Solar Impulse-2: This is why solar planes would be so much better than traditional planes

Sarah Spickernell
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The whole journey will take five months (Source: Getty)

A completely solar-powered plane took off from Abu Dhabi this morning, and will now attempt to fly around the world using nothing but the sun's rays.

Called Solar Impulse-2, it will first head to Muscat in Oman, and from there will spend five months travelling across Asia, the US and southern Europe.
It won't all happen in one go, of course – multiple stops will be made along the way, and it might not even go according to plan, since a journey like this has never been undertaken by a plane before.
“The chances of succeeding at the first attempt to build a solar airplane capable of flying around the world were judged to be slim,” Solar Impulse writes on its website. But it adds that lessons learned from failed prototypes were used in the construction of the latest plane. In fact, 12 years of research went into the new technology.
If the journey proves successful, the implications could be huge - there's no reason why, soon enough, solar power couldn't be used to fuel commercial flights without releasing any dangerous fumes into the atmosphere.

The plane took off from Abu Dhabi (Source: Getty)

Solar Impulse-2 is lighter than traditional planes (Source: Getty)

Thousands of solar cells are located in the wings (Source: Getty)

Why solar planes would be so much better

Solar Impulse-2 is not built like a normal plane – it is made of carbon fibres which make it much lighter and therefore easier to get off the ground.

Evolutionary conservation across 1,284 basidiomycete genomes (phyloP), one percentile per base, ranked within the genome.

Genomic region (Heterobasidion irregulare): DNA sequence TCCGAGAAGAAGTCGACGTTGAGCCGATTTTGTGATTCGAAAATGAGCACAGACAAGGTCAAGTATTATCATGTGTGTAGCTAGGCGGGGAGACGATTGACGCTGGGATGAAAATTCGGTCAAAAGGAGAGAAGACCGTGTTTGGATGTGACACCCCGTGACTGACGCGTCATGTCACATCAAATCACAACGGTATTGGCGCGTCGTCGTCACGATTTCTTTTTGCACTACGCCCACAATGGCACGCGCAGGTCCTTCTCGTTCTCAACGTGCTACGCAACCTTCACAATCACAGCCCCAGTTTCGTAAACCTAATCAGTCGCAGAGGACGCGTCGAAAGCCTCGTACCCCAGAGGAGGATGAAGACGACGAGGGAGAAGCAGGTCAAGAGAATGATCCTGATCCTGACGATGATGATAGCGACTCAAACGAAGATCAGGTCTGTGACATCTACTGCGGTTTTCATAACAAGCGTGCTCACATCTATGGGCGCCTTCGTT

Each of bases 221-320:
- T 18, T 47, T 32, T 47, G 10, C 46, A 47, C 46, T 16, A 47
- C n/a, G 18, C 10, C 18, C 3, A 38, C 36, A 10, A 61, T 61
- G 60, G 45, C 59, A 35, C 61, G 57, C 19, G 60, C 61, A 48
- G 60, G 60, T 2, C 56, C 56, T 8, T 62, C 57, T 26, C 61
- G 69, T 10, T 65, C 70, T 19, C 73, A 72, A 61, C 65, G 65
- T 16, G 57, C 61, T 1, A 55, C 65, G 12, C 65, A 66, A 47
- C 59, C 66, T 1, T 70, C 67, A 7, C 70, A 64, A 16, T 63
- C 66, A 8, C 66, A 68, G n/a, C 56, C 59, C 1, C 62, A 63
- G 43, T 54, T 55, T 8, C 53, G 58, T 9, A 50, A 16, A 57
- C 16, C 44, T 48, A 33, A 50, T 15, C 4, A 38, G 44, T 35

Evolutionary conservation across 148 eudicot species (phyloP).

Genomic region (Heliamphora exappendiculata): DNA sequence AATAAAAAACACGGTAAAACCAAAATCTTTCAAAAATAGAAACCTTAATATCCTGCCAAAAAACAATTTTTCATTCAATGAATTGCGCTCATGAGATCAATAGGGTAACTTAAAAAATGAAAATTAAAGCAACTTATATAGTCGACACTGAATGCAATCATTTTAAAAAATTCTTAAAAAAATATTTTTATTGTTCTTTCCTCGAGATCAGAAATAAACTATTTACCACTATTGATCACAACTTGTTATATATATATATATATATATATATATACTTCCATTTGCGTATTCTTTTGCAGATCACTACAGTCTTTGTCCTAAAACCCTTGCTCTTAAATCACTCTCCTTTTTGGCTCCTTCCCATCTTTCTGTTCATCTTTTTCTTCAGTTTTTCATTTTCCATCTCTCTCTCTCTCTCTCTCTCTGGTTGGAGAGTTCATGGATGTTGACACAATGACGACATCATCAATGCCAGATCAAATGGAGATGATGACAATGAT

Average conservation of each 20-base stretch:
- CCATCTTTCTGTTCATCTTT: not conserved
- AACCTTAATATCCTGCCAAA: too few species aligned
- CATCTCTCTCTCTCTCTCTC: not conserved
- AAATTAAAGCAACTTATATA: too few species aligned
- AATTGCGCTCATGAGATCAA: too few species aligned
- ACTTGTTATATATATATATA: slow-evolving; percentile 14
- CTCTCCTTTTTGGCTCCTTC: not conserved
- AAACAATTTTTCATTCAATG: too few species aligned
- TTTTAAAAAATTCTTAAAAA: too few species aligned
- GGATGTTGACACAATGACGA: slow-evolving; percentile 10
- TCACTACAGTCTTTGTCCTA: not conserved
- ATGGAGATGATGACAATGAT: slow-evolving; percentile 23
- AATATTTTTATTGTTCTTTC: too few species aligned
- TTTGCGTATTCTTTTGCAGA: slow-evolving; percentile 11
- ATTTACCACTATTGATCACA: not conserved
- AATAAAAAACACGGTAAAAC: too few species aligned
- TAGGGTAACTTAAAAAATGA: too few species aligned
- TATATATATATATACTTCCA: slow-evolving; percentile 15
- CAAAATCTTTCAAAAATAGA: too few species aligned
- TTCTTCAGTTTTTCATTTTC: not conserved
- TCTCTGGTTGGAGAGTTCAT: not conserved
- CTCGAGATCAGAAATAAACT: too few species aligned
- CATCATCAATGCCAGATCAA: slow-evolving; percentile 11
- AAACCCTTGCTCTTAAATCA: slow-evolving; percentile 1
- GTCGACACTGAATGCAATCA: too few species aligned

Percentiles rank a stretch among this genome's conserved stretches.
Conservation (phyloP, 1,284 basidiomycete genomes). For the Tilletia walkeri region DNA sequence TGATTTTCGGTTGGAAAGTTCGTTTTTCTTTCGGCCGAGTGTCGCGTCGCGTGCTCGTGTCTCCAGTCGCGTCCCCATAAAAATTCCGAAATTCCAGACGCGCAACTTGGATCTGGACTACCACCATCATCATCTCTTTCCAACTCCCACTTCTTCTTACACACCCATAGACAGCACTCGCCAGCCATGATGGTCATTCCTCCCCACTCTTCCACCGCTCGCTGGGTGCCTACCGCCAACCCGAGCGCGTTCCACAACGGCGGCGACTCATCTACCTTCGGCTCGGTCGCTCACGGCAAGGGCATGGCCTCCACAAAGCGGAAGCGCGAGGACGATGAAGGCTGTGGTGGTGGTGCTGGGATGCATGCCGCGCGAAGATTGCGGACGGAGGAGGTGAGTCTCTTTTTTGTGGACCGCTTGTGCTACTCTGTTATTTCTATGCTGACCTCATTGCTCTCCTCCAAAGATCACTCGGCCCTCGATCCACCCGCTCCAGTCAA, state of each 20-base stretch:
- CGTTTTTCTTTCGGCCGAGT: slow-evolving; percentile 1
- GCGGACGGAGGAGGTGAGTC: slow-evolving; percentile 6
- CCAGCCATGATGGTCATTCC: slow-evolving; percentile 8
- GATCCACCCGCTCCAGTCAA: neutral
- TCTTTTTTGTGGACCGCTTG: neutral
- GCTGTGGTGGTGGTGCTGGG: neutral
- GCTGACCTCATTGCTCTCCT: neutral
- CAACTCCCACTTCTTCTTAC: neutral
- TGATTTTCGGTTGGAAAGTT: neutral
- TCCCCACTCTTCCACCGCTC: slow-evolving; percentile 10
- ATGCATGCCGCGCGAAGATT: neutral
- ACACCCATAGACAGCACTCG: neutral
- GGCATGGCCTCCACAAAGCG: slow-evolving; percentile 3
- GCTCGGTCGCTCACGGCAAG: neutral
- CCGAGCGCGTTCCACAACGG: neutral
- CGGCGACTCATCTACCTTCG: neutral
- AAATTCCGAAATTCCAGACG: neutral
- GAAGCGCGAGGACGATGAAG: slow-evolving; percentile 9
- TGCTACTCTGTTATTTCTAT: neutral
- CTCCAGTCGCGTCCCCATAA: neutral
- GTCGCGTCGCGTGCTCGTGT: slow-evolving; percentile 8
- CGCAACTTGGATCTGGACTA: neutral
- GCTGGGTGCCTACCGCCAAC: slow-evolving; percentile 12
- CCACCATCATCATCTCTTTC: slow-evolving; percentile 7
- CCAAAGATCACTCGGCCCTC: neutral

The wingspan is wider than traditional planes, however, since the wings have to house 17,000 solar cells. At night, when there is no sunshine to drive the plane, it will rely on energy-dense lithium batteries to continue its journey.
There are huge benefits to using solar-powered vehicles. First and foremost they do not release fumes that contribute to global warming, and there is no limit to the availability of solar rays (unlike fossil fuels).
Although solar vehicles are currently expensive to build and operate, costs are set to fall by a long way in the near future. The price of solar panels has dropped by 70 per cent in recent years, and is expected to be halved again over the next decade.
According to analysts at Deutsche Bank, over half the world will be able to produce power using solar energy as cheaply as by using gas in 2020.
There will be obstacles, though – weather conditions are not always reliable, and in the case of Solar Impulse-2 there may be weeks on end when it has to remain stationary because of lack of sunshine. To make solar planes more reliable and allow them to become a mainstream form of transport the future, an improved storage method would be needed for when no sunshine is readily available.

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